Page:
Data at the lowest level, which is acquired from another source.
Contrast with aggregation.
A structure that categorizes data. Among the most common dimensions for sales-oriented data are Time, Geography, and Product. Most dimensions have hierarchies and levels.
In a cube, a dimension is a list of values at all levels of aggregation. It is an index for identifying the values of a measure. For example, if Sales data has a separate sales figure for each month, then the data has a Time dimension that contains month values, which organize the data by month.
In a relational table, a dimension is a type of object that defines hierarchical (parent/child) relationships between pairs of column sets.
See also hierarchy.
See dimension member.
One element in the list that composes a cube dimension. For example, a Time dimension might have dimension members for days, months, quarters, and years.
A relational table that stores all or part of the values for a dimension in a star or snowflake schema. Dimension tables typically contain columns for the dimension keys, levels, and attributes.
See dimension member.
A relational view of data in an analytic workspace that contains the same types of data as a dimension table in a star schema, that is, columns for dimension members and attributes. A dimension view typically lists all dimension members in the key column, regardless of their level in the dimension hierarchy.
To navigate from one item to a set of related items. Drilling typically involves navigating up and down through the levels in a hierarchy.
Drilling down expands the view to include child values that are associated with parent values in the hierarchy.
Drilling up collapses the list of descendant values that are associated with a parent value in the hierarchy.
A specially formatted file for transferring data between analytic workspaces, or for storing versions of an analytic workspace (all of it or selected objects) outside the database.
A list of dimension members at all levels of a hierarchy, such that the aggregate members (totals and subtotals) are interspersed with the detail members. For example, a Time dimension might contain dimension members for days, months, quarters, and years.
A combination of one or more values (typically provided by a measure or a calculated measure), operators, and functions that evaluates to a value. An expression generally assumes the data type of its components.
The following are examples of expressions, where
SALES is a measure:
A table in a star schema that contains factual data. A fact table typically has two types of columns: those that contain facts and those that are foreign keys to dimension tables. The primary key of a fact table is usually a composite key that is made up of all of its foreign keys.
A fact table might contain either detail facts or aggregated facts. Fact tables that contain aggregated facts are typically called summary tables or materialized views. A fact table usually contains facts with the same level of aggregation.
See also materialized view.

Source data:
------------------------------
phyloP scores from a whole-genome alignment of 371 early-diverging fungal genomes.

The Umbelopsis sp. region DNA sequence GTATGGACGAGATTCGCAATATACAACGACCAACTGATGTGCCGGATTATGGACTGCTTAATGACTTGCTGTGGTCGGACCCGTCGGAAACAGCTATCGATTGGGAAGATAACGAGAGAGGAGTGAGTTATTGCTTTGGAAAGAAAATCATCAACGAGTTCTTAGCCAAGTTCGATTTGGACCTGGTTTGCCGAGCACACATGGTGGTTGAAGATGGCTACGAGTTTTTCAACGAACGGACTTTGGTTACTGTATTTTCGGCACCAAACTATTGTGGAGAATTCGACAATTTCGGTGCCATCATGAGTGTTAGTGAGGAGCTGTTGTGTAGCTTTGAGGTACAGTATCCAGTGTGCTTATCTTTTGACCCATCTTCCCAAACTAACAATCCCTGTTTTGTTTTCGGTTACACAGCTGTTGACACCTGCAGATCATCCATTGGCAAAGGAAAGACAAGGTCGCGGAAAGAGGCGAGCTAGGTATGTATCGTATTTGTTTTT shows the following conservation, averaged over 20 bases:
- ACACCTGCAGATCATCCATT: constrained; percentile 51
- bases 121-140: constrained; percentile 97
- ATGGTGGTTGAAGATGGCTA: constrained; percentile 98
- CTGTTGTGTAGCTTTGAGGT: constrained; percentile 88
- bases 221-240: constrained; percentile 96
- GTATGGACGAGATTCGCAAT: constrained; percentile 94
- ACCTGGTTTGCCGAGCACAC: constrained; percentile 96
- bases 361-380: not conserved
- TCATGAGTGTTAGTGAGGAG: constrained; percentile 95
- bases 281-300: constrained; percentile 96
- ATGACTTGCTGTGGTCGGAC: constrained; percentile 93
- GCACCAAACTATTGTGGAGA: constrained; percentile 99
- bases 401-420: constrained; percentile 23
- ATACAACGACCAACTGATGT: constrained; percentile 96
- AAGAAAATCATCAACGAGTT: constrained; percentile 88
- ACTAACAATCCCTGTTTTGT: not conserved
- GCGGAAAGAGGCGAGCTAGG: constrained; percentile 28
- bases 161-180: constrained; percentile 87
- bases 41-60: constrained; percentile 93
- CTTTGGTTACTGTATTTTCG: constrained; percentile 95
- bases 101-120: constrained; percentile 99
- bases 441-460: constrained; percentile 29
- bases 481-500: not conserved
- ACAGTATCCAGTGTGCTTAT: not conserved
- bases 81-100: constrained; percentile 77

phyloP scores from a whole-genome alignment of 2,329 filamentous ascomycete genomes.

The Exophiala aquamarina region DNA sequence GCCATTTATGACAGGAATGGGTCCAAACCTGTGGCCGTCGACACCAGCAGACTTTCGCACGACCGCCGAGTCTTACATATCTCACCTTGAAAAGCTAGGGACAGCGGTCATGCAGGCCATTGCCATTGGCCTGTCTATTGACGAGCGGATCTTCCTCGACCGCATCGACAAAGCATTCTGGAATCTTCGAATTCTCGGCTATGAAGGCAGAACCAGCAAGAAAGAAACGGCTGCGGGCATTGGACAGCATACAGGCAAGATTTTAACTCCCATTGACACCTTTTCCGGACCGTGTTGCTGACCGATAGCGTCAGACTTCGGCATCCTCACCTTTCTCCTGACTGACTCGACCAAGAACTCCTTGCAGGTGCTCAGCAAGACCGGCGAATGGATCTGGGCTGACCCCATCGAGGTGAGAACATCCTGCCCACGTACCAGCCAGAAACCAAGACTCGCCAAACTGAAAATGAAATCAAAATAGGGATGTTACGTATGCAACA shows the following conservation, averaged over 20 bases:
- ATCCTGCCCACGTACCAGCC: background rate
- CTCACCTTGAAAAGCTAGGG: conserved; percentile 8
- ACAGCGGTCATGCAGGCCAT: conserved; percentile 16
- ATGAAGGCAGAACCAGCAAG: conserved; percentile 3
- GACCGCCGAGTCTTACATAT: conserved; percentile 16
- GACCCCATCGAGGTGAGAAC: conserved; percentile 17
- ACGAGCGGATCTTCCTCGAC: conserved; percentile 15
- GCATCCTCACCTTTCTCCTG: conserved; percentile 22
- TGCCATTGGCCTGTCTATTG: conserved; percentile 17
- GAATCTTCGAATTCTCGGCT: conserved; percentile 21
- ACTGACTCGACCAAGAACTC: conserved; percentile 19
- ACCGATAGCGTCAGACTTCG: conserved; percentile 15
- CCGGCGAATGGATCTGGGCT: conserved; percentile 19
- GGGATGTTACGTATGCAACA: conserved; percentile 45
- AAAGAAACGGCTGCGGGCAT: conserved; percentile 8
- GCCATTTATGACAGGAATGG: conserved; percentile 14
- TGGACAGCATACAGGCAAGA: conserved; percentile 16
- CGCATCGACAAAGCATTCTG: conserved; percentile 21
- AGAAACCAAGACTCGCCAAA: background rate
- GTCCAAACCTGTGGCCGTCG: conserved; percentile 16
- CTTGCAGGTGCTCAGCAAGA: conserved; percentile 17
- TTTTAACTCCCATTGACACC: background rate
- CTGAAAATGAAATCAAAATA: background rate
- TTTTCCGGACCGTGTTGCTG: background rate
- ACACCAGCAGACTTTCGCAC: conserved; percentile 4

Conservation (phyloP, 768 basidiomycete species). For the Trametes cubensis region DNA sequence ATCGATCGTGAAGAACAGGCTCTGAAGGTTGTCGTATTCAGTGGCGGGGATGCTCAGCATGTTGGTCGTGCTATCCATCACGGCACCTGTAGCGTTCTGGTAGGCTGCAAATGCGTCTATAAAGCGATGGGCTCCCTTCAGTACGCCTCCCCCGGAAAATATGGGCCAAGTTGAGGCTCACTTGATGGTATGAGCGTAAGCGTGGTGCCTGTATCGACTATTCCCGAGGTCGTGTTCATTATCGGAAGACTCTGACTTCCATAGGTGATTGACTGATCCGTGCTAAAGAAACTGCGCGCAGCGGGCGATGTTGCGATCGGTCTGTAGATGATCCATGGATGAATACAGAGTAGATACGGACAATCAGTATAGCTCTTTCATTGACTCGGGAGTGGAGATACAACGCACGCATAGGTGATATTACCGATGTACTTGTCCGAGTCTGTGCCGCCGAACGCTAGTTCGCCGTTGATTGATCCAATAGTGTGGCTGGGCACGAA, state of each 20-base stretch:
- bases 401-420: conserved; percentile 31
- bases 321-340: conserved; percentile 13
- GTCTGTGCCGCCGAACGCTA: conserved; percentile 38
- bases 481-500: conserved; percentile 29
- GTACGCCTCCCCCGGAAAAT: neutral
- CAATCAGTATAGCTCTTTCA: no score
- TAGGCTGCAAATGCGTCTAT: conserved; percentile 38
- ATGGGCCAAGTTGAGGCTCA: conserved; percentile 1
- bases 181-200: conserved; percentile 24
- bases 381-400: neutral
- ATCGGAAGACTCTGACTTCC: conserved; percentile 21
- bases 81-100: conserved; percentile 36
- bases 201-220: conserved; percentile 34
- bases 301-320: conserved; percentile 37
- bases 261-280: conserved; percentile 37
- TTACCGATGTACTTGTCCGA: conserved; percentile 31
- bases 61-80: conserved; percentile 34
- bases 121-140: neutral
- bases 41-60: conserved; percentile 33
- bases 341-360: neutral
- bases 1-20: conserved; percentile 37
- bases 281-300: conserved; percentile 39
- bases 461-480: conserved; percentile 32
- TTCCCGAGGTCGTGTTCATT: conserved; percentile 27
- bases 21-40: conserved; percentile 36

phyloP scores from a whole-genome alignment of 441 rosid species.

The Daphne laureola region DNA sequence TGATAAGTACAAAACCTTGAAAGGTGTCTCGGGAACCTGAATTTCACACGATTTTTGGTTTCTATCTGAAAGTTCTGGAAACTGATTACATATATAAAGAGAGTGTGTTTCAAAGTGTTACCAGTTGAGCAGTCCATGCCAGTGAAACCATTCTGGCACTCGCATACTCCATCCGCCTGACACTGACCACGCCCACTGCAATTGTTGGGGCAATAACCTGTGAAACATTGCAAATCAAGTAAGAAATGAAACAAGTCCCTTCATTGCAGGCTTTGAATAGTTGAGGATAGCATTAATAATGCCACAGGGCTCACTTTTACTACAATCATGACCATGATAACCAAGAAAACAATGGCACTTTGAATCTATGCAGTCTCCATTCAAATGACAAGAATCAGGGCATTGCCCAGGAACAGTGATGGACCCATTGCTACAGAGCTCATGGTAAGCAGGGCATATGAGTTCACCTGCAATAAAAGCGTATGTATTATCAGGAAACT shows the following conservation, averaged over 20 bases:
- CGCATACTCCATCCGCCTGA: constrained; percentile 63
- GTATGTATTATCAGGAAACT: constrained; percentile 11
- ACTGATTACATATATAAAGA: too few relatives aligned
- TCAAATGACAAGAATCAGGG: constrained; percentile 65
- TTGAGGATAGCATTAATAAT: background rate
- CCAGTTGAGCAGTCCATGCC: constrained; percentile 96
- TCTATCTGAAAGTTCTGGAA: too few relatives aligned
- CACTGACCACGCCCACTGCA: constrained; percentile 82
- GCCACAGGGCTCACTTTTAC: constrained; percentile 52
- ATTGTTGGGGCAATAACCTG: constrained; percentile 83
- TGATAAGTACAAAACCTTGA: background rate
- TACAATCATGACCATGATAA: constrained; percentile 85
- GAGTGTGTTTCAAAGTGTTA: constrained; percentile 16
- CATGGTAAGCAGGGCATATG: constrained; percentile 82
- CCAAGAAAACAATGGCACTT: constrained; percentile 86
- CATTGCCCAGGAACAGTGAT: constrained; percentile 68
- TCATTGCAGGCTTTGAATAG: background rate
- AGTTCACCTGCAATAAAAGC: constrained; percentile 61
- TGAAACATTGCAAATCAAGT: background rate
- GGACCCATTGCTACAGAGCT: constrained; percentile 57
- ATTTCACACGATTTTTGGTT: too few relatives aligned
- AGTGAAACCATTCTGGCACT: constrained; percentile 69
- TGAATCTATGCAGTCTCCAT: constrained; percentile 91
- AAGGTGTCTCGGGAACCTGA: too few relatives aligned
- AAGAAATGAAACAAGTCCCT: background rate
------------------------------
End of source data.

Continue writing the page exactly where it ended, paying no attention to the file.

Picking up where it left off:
A way to organize data at different levels of aggregation. Hierarchies are used to define data aggregation; for example, in a Time dimension, a hierarchy might be used to aggregate data from days to months to quarters to years. Hierarchies are also used to define a navigational drill path.
In a relational table, hierarchies can be defined as part of a dimension object.
A column or set of columns included in the definition of certain types of integrity constraints. Keys describe the relationships between the different tables and columns of a relational database.
See also dimension member.
See detail data.
A named position in a hierarchy. For example, a Time dimension might have a hierarchy that represents data at the month, quarter, and year levels. The levels might be named Month, Quarter, and Year. The names provide an easy way to reference a group of dimension members at the same distance from the base.
A hierarchy composed of levels. For example, Time is always level based with levels such as Month, Quarter, and Year. Most hierarchies are level based.
See also value-based hierarchy.
The definition of the relationship and data flow between source and target objects. For example, the metadata for a cube includes the mappings between each measure and the columns of a fact table or view.
A database object that provides access to aggregate data and can be recognized by the automatic refresh and the query rewrite subsystems.
Data that represents a business measure, such as sales or cost data. You can select, display, and analyze the data in a measure. The terms measure and fact are synonymous; measure is more commonly used in a multidimensional environment and fact is more commonly used in a relational environment.
Measures are dimensional objects that store data, such as Volume Sales and Dollar Sales. Measures belong to a cube.
A database object that organizes and label groups of measures. Users may have access to several schemas with measures named Sales or Costs, and measure folders provide a way to differentiate among them.
A relational view of data in analytic workspace that contains the same types of data as a fact table in a star schema. However, in addition to the base-level facts, a measure view also contains derived data, such as aggregates and inter-row calculations.
A set of inter-related equations specified using the members of a particular dimension. Line item dimensions often use models to calculate the values of dimension members.